Individual brilliance—both its presence and its absence—was the obvious difference as Uruguay exited the World Cup on Saturday.
Deprived of Luis Suarez, the one truly world-class player in Oscar Tabarez’s squad capable of creating something from nothing (sorry, Edinson Cavani, you still have work to do), Uruguay’s best hope of progressing against a rampant Colombia side was to revert to the first resort of the underpowered side: keep it tight at the back and hope to simply notch something from a set piece or on the counter-attack.
For the first 25 minutes or so, Tabarez’s side seemed to be performing well in that regard. Their defensive line was staying firm, limiting the opportunities presented to Jackson Martinez and the rest of Colombia’s lauded front line. Shots, mostly from range, were not really testing Fernando Muslera in the Uruguay goal.
But then they gave James Rodriguez a yard of space on the edge of the box, and the 22-year-old punished them as only great players can. Chesting down a headed pass and turning on a sixpence, the Monaco forward proceeded to volley a wicked shot beyond the sprawled Muslera, the ball bounding in off the crossbar as the scorer wheeled away in celebration of his candidate for goal of the tournament.
Suddenly, a goal behind and their game plan in tatters, Uruguay had to amend their approach, gradually pushing more men forward in a bid to create more chances to restore parity.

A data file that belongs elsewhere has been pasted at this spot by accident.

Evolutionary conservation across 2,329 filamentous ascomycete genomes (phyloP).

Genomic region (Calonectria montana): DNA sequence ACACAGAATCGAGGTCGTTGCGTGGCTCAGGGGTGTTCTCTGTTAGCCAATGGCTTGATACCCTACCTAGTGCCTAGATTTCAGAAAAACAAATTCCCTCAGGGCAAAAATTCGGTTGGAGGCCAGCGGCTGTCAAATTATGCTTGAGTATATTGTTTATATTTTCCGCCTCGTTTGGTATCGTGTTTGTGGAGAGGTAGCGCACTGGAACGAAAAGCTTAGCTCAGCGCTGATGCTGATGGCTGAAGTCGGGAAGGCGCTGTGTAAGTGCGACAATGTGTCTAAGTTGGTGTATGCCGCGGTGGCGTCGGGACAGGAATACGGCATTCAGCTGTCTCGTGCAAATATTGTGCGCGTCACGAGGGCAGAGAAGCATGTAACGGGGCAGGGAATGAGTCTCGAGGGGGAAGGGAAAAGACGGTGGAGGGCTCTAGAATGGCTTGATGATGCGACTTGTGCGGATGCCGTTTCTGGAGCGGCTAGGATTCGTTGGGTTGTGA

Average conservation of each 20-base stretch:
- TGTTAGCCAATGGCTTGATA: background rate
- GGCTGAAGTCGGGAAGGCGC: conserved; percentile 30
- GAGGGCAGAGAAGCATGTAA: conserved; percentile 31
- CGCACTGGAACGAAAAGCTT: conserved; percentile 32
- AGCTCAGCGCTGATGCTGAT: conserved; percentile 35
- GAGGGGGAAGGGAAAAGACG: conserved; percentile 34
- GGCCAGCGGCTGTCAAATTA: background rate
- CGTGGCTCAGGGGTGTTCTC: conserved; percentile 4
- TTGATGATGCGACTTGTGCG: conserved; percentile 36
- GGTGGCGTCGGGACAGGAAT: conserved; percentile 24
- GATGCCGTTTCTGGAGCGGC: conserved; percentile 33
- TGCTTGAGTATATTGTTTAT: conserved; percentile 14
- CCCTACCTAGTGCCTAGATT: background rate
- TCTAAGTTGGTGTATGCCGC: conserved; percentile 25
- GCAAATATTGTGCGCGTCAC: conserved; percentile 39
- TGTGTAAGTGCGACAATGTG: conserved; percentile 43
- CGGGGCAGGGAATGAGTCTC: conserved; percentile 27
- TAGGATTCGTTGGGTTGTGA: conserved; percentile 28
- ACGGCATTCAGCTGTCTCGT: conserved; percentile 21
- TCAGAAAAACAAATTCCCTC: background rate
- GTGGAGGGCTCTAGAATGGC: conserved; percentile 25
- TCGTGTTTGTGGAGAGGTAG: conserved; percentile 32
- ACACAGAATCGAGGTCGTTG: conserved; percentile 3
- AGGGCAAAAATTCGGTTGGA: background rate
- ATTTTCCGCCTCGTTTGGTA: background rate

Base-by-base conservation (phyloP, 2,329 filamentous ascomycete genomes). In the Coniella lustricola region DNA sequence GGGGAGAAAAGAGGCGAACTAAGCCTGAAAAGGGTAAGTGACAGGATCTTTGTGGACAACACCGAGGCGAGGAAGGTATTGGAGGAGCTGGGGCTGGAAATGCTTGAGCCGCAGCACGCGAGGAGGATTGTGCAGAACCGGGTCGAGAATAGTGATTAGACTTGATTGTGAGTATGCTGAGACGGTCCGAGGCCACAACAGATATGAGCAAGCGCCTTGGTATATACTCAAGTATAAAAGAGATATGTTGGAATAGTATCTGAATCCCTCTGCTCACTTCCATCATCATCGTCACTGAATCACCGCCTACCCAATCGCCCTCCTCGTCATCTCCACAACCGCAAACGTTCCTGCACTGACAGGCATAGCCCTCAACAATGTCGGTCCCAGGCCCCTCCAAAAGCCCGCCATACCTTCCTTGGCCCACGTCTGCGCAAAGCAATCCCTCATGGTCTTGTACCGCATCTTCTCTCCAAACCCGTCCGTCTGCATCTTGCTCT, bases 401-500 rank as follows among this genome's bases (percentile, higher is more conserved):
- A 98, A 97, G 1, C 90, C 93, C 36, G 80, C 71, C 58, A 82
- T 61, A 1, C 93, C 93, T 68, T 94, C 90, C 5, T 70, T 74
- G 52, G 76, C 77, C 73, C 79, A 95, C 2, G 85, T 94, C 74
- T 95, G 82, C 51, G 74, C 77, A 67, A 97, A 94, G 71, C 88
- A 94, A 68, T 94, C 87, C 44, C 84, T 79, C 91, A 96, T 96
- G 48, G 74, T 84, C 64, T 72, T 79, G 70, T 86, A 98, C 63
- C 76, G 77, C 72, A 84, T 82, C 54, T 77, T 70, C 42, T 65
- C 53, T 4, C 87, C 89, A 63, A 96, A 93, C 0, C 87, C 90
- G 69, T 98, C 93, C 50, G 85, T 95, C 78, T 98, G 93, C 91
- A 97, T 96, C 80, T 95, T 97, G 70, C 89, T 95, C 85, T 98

Instead, Rodriguez put them to the sword just after half-time, as he rounded off a smart team move to effectively send Los Cafeteros into the quarter-finals.
Uruguay, with no game-changer in the final third, could summon no response.
“It was an even game and we compelled Colombia to shoot from outside the box,” Tabarez told reporters, per the Irish Independent, when asked about Rodriguez’s opener. “And then he scored one of the greatest goals in this World Cup.”
Rodriguez played the role a team’s greatest talent is meant to play. Uruguay, denied the use of Suarez (their fans would say robbed), had no one else capable of stepping into those shoes.
Tabarez said: “He [Rodriguez] has shown himself to be a great talent. Maradona, Messi, Suarez, Rodriguez, they do things because they have certain gifts that make them special.
“I believe from what I've seen, he's the best player in this World Cup. I don't think I'm exaggerating.”
Suarez, of course, proved himself to be one of the best players in the world for his performances last season at Liverpool, even if knee surgery robbed him of the chance to fully express himself on the biggest stage of all in Brazil.
Despite that, however, he was still able to score twice to see off England in the group stages, having been unable to rehabilitate his knee in time to play in the opening loss to Costa Rica.
Then, in the crucial final game against Italy, he inexplicably bit Giorgio Chiellini just moments before Diego Godin powered home his country’s winning header.
Uruguay were going through to the knockout round, but Suarez would not be joining them.
Without Suarez—whose bizarre claims that he “accidentally fell” into Chiellini, per Tariq Panja of Bloomberg, were rightfully dismissed by FIFA—Uruguay’s best hope for progression was destroyed.
Diego Forlan—now 35 and well removed from his peak—could not offer his side the same movement and direct threat, putting additional pressure on Edinson Cavani, who had been so effective as a sort of attacking man-marker against the Steven Gerrard-directed England and Andrea Pirlo-orchestrated Italy.